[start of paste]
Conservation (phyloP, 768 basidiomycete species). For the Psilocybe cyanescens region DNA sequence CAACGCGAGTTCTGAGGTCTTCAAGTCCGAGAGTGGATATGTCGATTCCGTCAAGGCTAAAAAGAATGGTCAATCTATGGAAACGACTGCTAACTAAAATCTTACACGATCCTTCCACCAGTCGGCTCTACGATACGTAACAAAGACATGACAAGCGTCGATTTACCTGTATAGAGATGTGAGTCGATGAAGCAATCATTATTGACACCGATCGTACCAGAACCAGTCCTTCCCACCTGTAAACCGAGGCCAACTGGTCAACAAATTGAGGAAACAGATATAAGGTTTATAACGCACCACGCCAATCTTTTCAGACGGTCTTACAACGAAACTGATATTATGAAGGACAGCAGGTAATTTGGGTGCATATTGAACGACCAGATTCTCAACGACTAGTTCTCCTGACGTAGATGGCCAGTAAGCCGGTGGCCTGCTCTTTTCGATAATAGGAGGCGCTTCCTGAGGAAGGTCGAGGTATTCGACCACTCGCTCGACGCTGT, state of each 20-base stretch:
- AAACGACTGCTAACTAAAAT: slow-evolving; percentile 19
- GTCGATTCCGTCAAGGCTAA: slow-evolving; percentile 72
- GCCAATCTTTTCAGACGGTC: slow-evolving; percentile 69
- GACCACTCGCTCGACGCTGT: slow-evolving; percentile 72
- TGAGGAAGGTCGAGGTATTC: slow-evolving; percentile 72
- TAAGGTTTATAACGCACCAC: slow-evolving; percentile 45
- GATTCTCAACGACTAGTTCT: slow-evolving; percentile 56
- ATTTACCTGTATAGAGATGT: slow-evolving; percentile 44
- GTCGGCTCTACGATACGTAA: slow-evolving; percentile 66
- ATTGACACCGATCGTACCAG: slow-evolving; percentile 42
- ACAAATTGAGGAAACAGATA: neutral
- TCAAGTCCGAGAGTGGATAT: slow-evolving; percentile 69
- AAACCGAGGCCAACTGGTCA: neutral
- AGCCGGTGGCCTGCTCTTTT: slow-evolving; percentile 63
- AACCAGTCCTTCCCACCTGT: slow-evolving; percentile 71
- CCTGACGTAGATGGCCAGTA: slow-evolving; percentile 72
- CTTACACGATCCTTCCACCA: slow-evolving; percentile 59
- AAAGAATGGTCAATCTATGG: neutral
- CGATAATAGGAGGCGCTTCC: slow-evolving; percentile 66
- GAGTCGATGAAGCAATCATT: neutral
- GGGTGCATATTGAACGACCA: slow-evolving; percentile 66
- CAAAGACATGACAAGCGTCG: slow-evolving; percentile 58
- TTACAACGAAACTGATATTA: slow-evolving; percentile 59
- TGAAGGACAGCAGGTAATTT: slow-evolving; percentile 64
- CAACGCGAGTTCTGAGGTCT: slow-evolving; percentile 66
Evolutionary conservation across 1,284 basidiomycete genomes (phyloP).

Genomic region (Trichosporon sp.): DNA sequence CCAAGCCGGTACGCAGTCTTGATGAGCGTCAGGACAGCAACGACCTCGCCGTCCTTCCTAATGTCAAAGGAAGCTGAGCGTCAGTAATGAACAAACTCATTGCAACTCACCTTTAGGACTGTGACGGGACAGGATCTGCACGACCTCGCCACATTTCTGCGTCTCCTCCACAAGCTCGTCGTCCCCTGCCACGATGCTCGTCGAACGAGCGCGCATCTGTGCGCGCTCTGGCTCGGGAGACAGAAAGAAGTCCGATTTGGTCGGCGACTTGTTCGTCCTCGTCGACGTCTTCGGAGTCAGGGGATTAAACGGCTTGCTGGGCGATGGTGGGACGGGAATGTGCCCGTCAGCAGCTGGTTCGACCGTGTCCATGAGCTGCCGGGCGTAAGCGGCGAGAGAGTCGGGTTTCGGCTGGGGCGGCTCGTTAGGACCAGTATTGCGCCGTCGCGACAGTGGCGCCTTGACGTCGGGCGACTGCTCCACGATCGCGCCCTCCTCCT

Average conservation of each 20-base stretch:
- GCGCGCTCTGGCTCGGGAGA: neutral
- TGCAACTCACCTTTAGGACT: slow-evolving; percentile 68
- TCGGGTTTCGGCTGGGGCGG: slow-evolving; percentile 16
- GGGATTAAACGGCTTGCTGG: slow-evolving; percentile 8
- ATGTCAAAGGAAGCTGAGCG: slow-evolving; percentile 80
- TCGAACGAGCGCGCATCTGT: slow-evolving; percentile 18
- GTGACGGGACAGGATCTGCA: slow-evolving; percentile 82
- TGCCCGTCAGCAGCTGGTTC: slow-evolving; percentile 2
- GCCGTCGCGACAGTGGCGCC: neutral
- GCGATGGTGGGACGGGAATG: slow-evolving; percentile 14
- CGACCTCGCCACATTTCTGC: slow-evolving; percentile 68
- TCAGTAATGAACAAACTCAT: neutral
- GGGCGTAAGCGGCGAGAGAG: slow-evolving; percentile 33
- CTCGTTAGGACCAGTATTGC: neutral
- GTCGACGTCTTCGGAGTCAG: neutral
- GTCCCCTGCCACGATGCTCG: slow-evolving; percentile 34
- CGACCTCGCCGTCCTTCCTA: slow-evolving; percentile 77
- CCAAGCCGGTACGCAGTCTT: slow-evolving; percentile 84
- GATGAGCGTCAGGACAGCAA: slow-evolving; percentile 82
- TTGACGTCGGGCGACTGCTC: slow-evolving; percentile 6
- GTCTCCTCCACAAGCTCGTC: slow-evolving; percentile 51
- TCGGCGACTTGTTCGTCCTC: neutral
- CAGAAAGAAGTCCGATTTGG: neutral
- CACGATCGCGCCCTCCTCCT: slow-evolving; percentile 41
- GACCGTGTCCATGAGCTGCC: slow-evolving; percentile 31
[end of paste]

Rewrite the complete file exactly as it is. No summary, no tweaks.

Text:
Conservation (phyloP, 768 basidiomycete species). For the Psilocybe cyanescens region DNA sequence CAACGCGAGTTCTGAGGTCTTCAAGTCCGAGAGTGGATATGTCGATTCCGTCAAGGCTAAAAAGAATGGTCAATCTATGGAAACGACTGCTAACTAAAATCTTACACGATCCTTCCACCAGTCGGCTCTACGATACGTAACAAAGACATGACAAGCGTCGATTTACCTGTATAGAGATGTGAGTCGATGAAGCAATCATTATTGACACCGATCGTACCAGAACCAGTCCTTCCCACCTGTAAACCGAGGCCAACTGGTCAACAAATTGAGGAAACAGATATAAGGTTTATAACGCACCACGCCAATCTTTTCAGACGGTCTTACAACGAAACTGATATTATGAAGGACAGCAGGTAATTTGGGTGCATATTGAACGACCAGATTCTCAACGACTAGTTCTCCTGACGTAGATGGCCAGTAAGCCGGTGGCCTGCTCTTTTCGATAATAGGAGGCGCTTCCTGAGGAAGGTCGAGGTATTCGACCACTCGCTCGACGCTGT, state of each 20-base stretch:
- AAACGACTGCTAACTAAAAT: slow-evolving; percentile 19
- GTCGATTCCGTCAAGGCTAA: slow-evolving; percentile 72
- GCCAATCTTTTCAGACGGTC: slow-evolving; percentile 69
- GACCACTCGCTCGACGCTGT: slow-evolving; percentile 72
- TGAGGAAGGTCGAGGTATTC: slow-evolving; percentile 72
- TAAGGTTTATAACGCACCAC: slow-evolving; percentile 45
- GATTCTCAACGACTAGTTCT: slow-evolving; percentile 56
- ATTTACCTGTATAGAGATGT: slow-evolving; percentile 44
- GTCGGCTCTACGATACGTAA: slow-evolving; percentile 66
- ATTGACACCGATCGTACCAG: slow-evolving; percentile 42
- ACAAATTGAGGAAACAGATA: neutral
- TCAAGTCCGAGAGTGGATAT: slow-evolving; percentile 69
- AAACCGAGGCCAACTGGTCA: neutral
- AGCCGGTGGCCTGCTCTTTT: slow-evolving; percentile 63
- AACCAGTCCTTCCCACCTGT: slow-evolving; percentile 71
- CCTGACGTAGATGGCCAGTA: slow-evolving; percentile 72
- CTTACACGATCCTTCCACCA: slow-evolving; percentile 59
- AAAGAATGGTCAATCTATGG: neutral
- CGATAATAGGAGGCGCTTCC: slow-evolving; percentile 66
- GAGTCGATGAAGCAATCATT: neutral
- GGGTGCATATTGAACGACCA: slow-evolving; percentile 66
- CAAAGACATGACAAGCGTCG: slow-evolving; percentile 58
- TTACAACGAAACTGATATTA: slow-evolving; percentile 59
- TGAAGGACAGCAGGTAATTT: slow-evolving; percentile 64
- CAACGCGAGTTCTGAGGTCT: slow-evolving; percentile 66
Evolutionary conservation across 1,284 basidiomycete genomes (phyloP).

Genomic region (Trichosporon sp.): DNA sequence CCAAGCCGGTACGCAGTCTTGATGAGCGTCAGGACAGCAACGACCTCGCCGTCCTTCCTAATGTCAAAGGAAGCTGAGCGTCAGTAATGAACAAACTCATTGCAACTCACCTTTAGGACTGTGACGGGACAGGATCTGCACGACCTCGCCACATTTCTGCGTCTCCTCCACAAGCTCGTCGTCCCCTGCCACGATGCTCGTCGAACGAGCGCGCATCTGTGCGCGCTCTGGCTCGGGAGACAGAAAGAAGTCCGATTTGGTCGGCGACTTGTTCGTCCTCGTCGACGTCTTCGGAGTCAGGGGATTAAACGGCTTGCTGGGCGATGGTGGGACGGGAATGTGCCCGTCAGCAGCTGGTTCGACCGTGTCCATGAGCTGCCGGGCGTAAGCGGCGAGAGAGTCGGGTTTCGGCTGGGGCGGCTCGTTAGGACCAGTATTGCGCCGTCGCGACAGTGGCGCCTTGACGTCGGGCGACTGCTCCACGATCGCGCCCTCCTCCT

Average conservation of each 20-base stretch:
- GCGCGCTCTGGCTCGGGAGA: neutral
- TGCAACTCACCTTTAGGACT: slow-evolving; percentile 68
- TCGGGTTTCGGCTGGGGCGG: slow-evolving; percentile 16
- GGGATTAAACGGCTTGCTGG: slow-evolving; percentile 8
- ATGTCAAAGGAAGCTGAGCG: slow-evolving; percentile 80
- TCGAACGAGCGCGCATCTGT: slow-evolving; percentile 18
- GTGACGGGACAGGATCTGCA: slow-evolving; percentile 82
- TGCCCGTCAGCAGCTGGTTC: slow-evolving; percentile 2
- GCCGTCGCGACAGTGGCGCC: neutral
- GCGATGGTGGGACGGGAATG: slow-evolving; percentile 14
- CGACCTCGCCACATTTCTGC: slow-evolving; percentile 68
- TCAGTAATGAACAAACTCAT: neutral
- GGGCGTAAGCGGCGAGAGAG: slow-evolving; percentile 33
- CTCGTTAGGACCAGTATTGC: neutral
- GTCGACGTCTTCGGAGTCAG: neutral
- GTCCCCTGCCACGATGCTCG: slow-evolving; percentile 34
- CGACCTCGCCGTCCTTCCTA: slow-evolving; percentile 77
- CCAAGCCGGTACGCAGTCTT: slow-evolving; percentile 84
- GATGAGCGTCAGGACAGCAA: slow-evolving; percentile 82
- TTGACGTCGGGCGACTGCTC: slow-evolving; percentile 6
- GTCTCCTCCACAAGCTCGTC: slow-evolving; percentile 51
- TCGGCGACTTGTTCGTCCTC: neutral
- CAGAAAGAAGTCCGATTTGG: neutral
- CACGATCGCGCCCTCCTCCT: slow-evolving; percentile 41
- GACCGTGTCCATGAGCTGCC: slow-evolving; percentile 31